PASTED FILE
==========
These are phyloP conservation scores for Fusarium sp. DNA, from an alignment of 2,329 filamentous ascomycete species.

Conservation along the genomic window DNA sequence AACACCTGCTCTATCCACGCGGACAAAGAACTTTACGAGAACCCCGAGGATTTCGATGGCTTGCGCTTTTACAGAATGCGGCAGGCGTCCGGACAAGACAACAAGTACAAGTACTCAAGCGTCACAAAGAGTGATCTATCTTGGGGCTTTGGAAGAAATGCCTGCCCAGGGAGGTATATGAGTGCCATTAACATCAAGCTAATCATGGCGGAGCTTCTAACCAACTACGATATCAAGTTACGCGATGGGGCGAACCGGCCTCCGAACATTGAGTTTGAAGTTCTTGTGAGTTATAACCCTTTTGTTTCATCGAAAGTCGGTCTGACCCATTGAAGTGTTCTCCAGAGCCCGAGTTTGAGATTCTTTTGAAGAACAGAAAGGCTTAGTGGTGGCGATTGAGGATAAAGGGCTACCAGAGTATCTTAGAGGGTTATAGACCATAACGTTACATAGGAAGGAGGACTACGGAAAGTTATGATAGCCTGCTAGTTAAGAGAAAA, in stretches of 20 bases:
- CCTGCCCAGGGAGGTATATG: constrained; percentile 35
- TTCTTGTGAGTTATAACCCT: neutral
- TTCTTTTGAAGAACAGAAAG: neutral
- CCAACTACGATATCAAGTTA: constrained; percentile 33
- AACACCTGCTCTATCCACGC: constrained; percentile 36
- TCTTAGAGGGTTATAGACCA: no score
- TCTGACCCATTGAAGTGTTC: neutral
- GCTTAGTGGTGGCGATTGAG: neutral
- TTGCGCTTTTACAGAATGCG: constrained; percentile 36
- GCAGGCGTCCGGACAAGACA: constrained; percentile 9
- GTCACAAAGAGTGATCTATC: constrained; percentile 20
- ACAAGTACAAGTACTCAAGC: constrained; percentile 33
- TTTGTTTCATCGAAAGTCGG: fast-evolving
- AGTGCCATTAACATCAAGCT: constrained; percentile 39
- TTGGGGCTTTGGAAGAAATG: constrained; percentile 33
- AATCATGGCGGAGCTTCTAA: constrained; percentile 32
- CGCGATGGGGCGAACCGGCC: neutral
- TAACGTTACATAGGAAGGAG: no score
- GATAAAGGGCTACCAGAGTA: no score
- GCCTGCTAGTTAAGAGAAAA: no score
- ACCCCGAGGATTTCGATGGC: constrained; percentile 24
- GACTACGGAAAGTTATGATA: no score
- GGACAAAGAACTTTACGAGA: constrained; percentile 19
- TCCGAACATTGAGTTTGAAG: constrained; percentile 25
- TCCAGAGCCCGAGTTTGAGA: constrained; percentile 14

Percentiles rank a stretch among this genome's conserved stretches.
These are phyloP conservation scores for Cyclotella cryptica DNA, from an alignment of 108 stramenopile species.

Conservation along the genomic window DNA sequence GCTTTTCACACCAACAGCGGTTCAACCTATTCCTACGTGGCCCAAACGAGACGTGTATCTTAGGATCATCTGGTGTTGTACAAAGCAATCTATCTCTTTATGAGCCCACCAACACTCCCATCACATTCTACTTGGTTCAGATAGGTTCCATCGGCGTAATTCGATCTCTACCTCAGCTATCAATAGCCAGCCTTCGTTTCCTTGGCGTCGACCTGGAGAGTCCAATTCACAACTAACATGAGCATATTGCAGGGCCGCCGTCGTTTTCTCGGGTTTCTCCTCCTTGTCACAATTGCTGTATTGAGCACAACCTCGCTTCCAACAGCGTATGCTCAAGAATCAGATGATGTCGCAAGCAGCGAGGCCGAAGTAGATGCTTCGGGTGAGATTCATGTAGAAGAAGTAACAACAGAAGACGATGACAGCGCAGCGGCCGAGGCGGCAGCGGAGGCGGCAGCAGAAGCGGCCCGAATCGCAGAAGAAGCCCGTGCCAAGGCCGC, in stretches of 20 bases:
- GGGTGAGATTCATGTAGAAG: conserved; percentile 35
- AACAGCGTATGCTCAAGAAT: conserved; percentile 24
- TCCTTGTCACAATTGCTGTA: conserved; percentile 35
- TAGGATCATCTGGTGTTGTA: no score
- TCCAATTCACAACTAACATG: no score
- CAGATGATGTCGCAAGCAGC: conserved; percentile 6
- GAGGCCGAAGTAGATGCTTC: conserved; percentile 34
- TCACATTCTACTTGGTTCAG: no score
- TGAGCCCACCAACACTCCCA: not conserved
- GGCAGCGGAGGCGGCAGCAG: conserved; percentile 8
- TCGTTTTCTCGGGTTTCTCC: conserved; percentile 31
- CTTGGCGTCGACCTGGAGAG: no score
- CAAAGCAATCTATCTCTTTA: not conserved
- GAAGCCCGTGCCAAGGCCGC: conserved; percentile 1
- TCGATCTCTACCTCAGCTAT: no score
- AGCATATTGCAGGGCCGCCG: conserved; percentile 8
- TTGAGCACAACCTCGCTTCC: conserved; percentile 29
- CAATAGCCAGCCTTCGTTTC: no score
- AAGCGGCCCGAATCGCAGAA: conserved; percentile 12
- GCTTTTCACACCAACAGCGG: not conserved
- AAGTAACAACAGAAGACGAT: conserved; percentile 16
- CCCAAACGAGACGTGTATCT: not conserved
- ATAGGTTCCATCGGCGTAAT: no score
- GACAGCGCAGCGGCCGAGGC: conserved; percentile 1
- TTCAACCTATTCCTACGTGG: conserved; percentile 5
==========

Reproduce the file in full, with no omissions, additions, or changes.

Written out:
These are phyloP conservation scores for Fusarium sp. DNA, from an alignment of 2,329 filamentous ascomycete species.

Conservation along the genomic window DNA sequence AACACCTGCTCTATCCACGCGGACAAAGAACTTTACGAGAACCCCGAGGATTTCGATGGCTTGCGCTTTTACAGAATGCGGCAGGCGTCCGGACAAGACAACAAGTACAAGTACTCAAGCGTCACAAAGAGTGATCTATCTTGGGGCTTTGGAAGAAATGCCTGCCCAGGGAGGTATATGAGTGCCATTAACATCAAGCTAATCATGGCGGAGCTTCTAACCAACTACGATATCAAGTTACGCGATGGGGCGAACCGGCCTCCGAACATTGAGTTTGAAGTTCTTGTGAGTTATAACCCTTTTGTTTCATCGAAAGTCGGTCTGACCCATTGAAGTGTTCTCCAGAGCCCGAGTTTGAGATTCTTTTGAAGAACAGAAAGGCTTAGTGGTGGCGATTGAGGATAAAGGGCTACCAGAGTATCTTAGAGGGTTATAGACCATAACGTTACATAGGAAGGAGGACTACGGAAAGTTATGATAGCCTGCTAGTTAAGAGAAAA, in stretches of 20 bases:
- CCTGCCCAGGGAGGTATATG: constrained; percentile 35
- TTCTTGTGAGTTATAACCCT: neutral
- TTCTTTTGAAGAACAGAAAG: neutral
- CCAACTACGATATCAAGTTA: constrained; percentile 33
- AACACCTGCTCTATCCACGC: constrained; percentile 36
- TCTTAGAGGGTTATAGACCA: no score
- TCTGACCCATTGAAGTGTTC: neutral
- GCTTAGTGGTGGCGATTGAG: neutral
- TTGCGCTTTTACAGAATGCG: constrained; percentile 36
- GCAGGCGTCCGGACAAGACA: constrained; percentile 9
- GTCACAAAGAGTGATCTATC: constrained; percentile 20
- ACAAGTACAAGTACTCAAGC: constrained; percentile 33
- TTTGTTTCATCGAAAGTCGG: fast-evolving
- AGTGCCATTAACATCAAGCT: constrained; percentile 39
- TTGGGGCTTTGGAAGAAATG: constrained; percentile 33
- AATCATGGCGGAGCTTCTAA: constrained; percentile 32
- CGCGATGGGGCGAACCGGCC: neutral
- TAACGTTACATAGGAAGGAG: no score
- GATAAAGGGCTACCAGAGTA: no score
- GCCTGCTAGTTAAGAGAAAA: no score
- ACCCCGAGGATTTCGATGGC: constrained; percentile 24
- GACTACGGAAAGTTATGATA: no score
- GGACAAAGAACTTTACGAGA: constrained; percentile 19
- TCCGAACATTGAGTTTGAAG: constrained; percentile 25
- TCCAGAGCCCGAGTTTGAGA: constrained; percentile 14

Percentiles rank a stretch among this genome's conserved stretches.
These are phyloP conservation scores for Cyclotella cryptica DNA, from an alignment of 108 stramenopile species.

Conservation along the genomic window DNA sequence GCTTTTCACACCAACAGCGGTTCAACCTATTCCTACGTGGCCCAAACGAGACGTGTATCTTAGGATCATCTGGTGTTGTACAAAGCAATCTATCTCTTTATGAGCCCACCAACACTCCCATCACATTCTACTTGGTTCAGATAGGTTCCATCGGCGTAATTCGATCTCTACCTCAGCTATCAATAGCCAGCCTTCGTTTCCTTGGCGTCGACCTGGAGAGTCCAATTCACAACTAACATGAGCATATTGCAGGGCCGCCGTCGTTTTCTCGGGTTTCTCCTCCTTGTCACAATTGCTGTATTGAGCACAACCTCGCTTCCAACAGCGTATGCTCAAGAATCAGATGATGTCGCAAGCAGCGAGGCCGAAGTAGATGCTTCGGGTGAGATTCATGTAGAAGAAGTAACAACAGAAGACGATGACAGCGCAGCGGCCGAGGCGGCAGCGGAGGCGGCAGCAGAAGCGGCCCGAATCGCAGAAGAAGCCCGTGCCAAGGCCGC, in stretches of 20 bases:
- GGGTGAGATTCATGTAGAAG: conserved; percentile 35
- AACAGCGTATGCTCAAGAAT: conserved; percentile 24
- TCCTTGTCACAATTGCTGTA: conserved; percentile 35
- TAGGATCATCTGGTGTTGTA: no score
- TCCAATTCACAACTAACATG: no score
- CAGATGATGTCGCAAGCAGC: conserved; percentile 6
- GAGGCCGAAGTAGATGCTTC: conserved; percentile 34
- TCACATTCTACTTGGTTCAG: no score
- TGAGCCCACCAACACTCCCA: not conserved
- GGCAGCGGAGGCGGCAGCAG: conserved; percentile 8
- TCGTTTTCTCGGGTTTCTCC: conserved; percentile 31
- CTTGGCGTCGACCTGGAGAG: no score
- CAAAGCAATCTATCTCTTTA: not conserved
- GAAGCCCGTGCCAAGGCCGC: conserved; percentile 1
- TCGATCTCTACCTCAGCTAT: no score
- AGCATATTGCAGGGCCGCCG: conserved; percentile 8
- TTGAGCACAACCTCGCTTCC: conserved; percentile 29
- CAATAGCCAGCCTTCGTTTC: no score
- AAGCGGCCCGAATCGCAGAA: conserved; percentile 12
- GCTTTTCACACCAACAGCGG: not conserved
- AAGTAACAACAGAAGACGAT: conserved; percentile 16
- CCCAAACGAGACGTGTATCT: not conserved
- ATAGGTTCCATCGGCGTAAT: no score
- GACAGCGCAGCGGCCGAGGC: conserved; percentile 1
- TTCAACCTATTCCTACGTGG: conserved; percentile 5